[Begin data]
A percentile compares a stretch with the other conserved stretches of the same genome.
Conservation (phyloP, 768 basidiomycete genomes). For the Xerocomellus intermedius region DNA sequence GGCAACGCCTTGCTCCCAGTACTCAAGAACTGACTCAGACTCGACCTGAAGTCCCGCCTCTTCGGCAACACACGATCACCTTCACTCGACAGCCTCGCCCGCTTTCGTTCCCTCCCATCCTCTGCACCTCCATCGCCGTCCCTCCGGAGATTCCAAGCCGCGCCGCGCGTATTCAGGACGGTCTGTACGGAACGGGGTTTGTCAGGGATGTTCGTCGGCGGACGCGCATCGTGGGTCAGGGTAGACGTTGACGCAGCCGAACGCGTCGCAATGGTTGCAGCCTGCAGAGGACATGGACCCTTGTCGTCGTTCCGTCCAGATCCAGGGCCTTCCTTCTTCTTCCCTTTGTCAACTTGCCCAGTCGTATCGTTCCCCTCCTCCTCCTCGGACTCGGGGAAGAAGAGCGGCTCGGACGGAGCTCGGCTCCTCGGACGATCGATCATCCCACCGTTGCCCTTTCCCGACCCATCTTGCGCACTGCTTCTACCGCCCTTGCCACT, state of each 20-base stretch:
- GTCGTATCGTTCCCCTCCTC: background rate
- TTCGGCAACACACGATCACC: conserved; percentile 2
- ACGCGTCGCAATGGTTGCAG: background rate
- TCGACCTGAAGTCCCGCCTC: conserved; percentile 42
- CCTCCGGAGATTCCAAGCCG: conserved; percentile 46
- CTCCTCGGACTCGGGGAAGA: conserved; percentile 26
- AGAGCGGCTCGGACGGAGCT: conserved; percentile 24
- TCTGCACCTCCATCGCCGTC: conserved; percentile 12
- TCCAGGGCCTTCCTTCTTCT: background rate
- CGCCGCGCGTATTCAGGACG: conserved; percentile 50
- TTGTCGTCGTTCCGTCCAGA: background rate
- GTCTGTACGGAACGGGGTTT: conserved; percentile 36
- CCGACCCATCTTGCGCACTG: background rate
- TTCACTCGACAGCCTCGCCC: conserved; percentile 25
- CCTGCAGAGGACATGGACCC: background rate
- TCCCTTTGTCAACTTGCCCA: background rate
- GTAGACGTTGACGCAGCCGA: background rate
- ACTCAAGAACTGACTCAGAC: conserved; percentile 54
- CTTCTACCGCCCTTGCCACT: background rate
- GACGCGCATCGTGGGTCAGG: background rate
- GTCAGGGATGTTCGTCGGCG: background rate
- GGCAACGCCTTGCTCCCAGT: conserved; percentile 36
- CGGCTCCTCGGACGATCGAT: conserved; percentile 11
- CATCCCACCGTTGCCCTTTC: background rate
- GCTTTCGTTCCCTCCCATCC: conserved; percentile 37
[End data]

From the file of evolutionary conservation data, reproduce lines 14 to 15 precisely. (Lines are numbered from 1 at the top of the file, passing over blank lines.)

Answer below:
- GTCTGTACGGAACGGGGTTT: conserved; percentile 36
- CCGACCCATCTTGCGCACTG: background rate